- Day 38 – Aizu Wakamatsu to Fukushima
- Distance: 75.5km
- Ascent / descent: 1155m / 1169m
- Weather: Sunny and hot
- Accommodation: Youth Guest House Atoma, ¥3,030
Talk about amazing hosts! Yesterday when I declined oatmeal for breakfast it was because I can’t have milk (so they made me eggs which was just as fantastic!) Then last night before bed, Veronica showed me a carton of soy milk that she had brought specifically to be able to make oatmeal for me this morning so that we could all eat breakfast together. What a wonderful gesture! So breakfast today was oatmeal, sliced apple, fried eggs and coffee, what a way to start the day! I really was sad to say goodbye but I know we’ll meet again somewhere, sometime.
Leaving Aizu Wakamatsu resulted in quite a few arguments with my bike app Komoot as it tried to make me go off-road yet again, onto what became a dead end, and to make matters worse, it was uphill! ‘You have left the tour, take a look at the map,’ Komoot says all too regularly these days. Grrrrr! You could call it user-error because there is a way to see if Komoot is routing you on any unpaved roads, but I only just realised this! (I also feel like it should have a pop-up warning telling you this with the option to decline.)
Anyway, after I finally reached the top of the hill, I eventually came to Lake Inawashiro with the mandatory animal-themed boats. (Actually, not all Japanese lakes have animal-themed boats, Hakone has pirate ships!)
I had a great view of Mt Bantai which lasted for most of the day.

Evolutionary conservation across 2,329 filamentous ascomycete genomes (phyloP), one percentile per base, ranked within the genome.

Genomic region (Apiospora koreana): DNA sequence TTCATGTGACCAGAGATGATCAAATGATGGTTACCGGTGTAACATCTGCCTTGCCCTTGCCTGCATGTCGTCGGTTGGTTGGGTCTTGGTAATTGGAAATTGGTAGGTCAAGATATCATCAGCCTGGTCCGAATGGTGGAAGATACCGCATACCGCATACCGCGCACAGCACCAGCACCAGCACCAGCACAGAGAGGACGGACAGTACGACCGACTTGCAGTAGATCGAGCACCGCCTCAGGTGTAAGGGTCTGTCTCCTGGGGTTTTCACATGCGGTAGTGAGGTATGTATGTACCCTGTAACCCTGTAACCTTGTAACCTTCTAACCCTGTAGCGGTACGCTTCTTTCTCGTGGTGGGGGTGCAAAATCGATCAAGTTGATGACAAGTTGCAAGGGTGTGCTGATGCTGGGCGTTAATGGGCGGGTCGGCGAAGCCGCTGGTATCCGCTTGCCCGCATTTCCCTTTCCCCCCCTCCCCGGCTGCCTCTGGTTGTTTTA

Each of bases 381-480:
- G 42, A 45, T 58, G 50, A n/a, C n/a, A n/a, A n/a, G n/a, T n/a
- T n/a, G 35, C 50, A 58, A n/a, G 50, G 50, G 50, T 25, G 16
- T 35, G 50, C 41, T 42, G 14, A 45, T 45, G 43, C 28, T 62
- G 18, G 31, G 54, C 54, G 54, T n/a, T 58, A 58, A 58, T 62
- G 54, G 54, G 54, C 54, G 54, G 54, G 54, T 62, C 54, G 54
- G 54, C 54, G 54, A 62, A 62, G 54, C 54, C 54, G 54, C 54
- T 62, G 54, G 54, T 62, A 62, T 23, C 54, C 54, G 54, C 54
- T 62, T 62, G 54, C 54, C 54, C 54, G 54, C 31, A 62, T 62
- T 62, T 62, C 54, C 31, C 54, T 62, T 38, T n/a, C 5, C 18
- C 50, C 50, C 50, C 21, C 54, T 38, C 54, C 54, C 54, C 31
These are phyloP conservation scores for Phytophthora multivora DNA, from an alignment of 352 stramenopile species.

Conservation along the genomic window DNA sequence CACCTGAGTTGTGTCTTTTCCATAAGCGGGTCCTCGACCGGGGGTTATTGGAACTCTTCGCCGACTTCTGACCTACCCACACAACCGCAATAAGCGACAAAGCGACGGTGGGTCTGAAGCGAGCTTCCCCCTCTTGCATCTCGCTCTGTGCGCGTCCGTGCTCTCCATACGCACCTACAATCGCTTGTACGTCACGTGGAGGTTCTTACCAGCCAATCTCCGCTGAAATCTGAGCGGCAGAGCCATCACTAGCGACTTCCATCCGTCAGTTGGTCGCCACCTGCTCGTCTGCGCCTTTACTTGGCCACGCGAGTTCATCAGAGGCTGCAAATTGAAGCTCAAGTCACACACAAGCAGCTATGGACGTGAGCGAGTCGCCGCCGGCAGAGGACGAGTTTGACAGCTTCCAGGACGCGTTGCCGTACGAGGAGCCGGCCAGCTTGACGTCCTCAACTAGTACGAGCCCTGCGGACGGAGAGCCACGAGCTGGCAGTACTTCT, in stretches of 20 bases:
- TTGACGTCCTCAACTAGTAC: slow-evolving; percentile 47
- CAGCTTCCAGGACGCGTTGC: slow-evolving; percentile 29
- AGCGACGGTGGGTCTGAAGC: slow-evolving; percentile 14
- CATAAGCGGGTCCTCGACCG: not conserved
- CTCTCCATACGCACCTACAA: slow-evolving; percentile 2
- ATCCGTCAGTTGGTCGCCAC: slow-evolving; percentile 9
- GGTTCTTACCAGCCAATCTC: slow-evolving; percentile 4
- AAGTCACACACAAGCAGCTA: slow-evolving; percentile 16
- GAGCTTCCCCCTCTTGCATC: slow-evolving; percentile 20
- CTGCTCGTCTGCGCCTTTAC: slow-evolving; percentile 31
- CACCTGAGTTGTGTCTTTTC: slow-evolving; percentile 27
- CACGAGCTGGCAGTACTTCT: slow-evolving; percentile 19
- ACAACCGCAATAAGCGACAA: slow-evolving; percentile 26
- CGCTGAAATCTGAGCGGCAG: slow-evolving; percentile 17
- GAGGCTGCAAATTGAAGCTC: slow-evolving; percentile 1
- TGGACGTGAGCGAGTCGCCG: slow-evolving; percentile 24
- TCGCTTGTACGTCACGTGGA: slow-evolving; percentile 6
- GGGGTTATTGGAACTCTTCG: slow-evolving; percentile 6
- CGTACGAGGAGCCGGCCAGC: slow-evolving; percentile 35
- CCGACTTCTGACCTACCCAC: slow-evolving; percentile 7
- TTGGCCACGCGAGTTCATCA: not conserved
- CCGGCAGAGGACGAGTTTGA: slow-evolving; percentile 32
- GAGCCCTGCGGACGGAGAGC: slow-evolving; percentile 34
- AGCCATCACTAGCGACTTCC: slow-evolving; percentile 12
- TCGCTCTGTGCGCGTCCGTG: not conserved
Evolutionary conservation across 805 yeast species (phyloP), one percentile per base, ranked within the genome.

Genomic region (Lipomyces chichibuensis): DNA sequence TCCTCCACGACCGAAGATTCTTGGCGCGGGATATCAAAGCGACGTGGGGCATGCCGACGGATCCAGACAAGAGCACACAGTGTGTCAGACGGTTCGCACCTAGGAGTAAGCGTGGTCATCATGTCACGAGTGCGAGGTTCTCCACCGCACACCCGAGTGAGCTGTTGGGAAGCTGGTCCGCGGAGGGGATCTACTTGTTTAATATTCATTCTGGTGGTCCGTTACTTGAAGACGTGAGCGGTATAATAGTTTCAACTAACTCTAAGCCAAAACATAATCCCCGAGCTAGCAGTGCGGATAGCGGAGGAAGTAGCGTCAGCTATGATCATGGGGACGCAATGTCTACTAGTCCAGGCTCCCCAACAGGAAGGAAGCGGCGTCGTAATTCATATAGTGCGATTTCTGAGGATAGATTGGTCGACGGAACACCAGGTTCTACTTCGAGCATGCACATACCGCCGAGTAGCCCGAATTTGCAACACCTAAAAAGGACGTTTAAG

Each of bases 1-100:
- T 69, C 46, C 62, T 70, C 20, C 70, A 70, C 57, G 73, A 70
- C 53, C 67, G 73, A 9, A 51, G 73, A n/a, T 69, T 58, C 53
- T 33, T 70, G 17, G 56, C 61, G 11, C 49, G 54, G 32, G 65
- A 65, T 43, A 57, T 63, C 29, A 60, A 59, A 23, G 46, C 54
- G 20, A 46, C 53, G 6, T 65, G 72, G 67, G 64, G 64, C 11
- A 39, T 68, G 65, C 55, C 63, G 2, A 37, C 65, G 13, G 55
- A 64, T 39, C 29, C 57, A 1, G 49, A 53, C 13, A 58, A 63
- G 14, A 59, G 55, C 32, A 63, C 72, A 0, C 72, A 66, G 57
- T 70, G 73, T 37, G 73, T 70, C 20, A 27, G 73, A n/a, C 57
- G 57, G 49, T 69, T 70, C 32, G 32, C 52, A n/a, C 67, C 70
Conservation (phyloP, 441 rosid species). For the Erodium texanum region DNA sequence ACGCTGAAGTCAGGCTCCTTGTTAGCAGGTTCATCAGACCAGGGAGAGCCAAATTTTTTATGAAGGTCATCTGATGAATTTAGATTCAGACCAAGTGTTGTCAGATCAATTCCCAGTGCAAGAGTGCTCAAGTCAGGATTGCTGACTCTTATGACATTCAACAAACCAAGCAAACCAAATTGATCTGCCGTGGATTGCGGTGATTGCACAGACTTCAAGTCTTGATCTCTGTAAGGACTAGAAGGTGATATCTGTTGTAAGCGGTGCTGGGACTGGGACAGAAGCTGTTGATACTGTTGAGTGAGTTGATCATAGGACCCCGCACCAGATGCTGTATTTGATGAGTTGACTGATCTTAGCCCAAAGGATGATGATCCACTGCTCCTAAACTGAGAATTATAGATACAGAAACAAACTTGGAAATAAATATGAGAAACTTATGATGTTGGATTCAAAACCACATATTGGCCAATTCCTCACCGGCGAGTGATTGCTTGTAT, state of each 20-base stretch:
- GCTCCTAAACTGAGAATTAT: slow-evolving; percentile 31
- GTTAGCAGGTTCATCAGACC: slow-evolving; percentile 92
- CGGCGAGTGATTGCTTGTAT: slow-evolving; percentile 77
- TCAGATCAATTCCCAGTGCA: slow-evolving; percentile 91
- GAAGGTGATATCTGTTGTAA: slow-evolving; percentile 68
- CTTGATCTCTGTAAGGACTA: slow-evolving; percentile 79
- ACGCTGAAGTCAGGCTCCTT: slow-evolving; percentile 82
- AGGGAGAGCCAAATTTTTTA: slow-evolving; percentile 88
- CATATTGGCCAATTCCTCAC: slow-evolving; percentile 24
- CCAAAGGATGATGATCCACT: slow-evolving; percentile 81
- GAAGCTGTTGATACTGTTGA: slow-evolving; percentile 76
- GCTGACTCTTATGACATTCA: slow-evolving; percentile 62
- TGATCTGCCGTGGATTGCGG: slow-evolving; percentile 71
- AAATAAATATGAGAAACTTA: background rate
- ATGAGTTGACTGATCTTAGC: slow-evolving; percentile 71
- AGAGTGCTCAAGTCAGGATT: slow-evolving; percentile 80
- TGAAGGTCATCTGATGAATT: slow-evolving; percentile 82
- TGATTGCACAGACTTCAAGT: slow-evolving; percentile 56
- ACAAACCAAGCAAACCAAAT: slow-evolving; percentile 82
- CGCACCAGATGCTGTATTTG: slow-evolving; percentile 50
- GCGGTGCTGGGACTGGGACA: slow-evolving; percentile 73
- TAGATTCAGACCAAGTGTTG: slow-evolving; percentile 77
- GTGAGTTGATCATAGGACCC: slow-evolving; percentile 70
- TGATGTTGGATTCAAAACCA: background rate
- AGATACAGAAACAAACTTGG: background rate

Even though I’d had a hearty breakfast, my body was still saying no. Probably because yesterday’s rest day resulted in a 75km bike ride up a very big hill! So I stopped at the first cafe I found for an injection of sugar in the form of tiramisu – I know how hypocritical this sounds that I don’t drink milk but that I would order a tiramisu – trust me I regretted the decision as soon as it landed on the table and was a cup of cream with a very very thin layer of sponge on the bottom. At home if I ordered this with Howard, he would eat all the cream and I would eat just the sponge…
It was a long, hard climb that really seemed like it was never-ending. Route 115 was busy with trucks and a tiny shoulder that I was trying to keep out of because the paving was so uneven. However at one point a large truck passed and I was forced into the shoulder quite suddenly and very nearly ran over a snake. I shrieked, as one would, lifted up my legs as much as I could with a very close passing truck and after a few metres, I looked behind to make sure that I hadn’t run over it… and also that it hadn’t hitched a ride on the back of my bike. Thankfully I saw it slither away but that was the last time I entered the shoulder on that road! Up, up, up. I started to think I would be camping on the top of the mountain surrounded by snow because progress was so slow!
I got to the point where I was no longer allowed to continue along the highway but had to turn off and take the old road. This was great as it meant no more trucks, actually no traffic at all and it was very peaceful.
When I reached the top, there was still snow lingering and the temperature had dropped dramatically. Storm clouds also started to gather so I wasted no time and started the descent straight away.
The descent lasted for a very long time and finally around 5pm I entered civilisation and passed a 7-Eleven. I connected to wifi to see if there was anywhere nearby to stay and there was a Youth Hostel just a couple of kilometres away (along my route), so I booked it, bought some dinner from the convenience store and made my way there. The Youth Hostel was quite out of the way, as many of them are in my experience in Japan, but that was fine by me and it had a great view of Fukushima in the distance.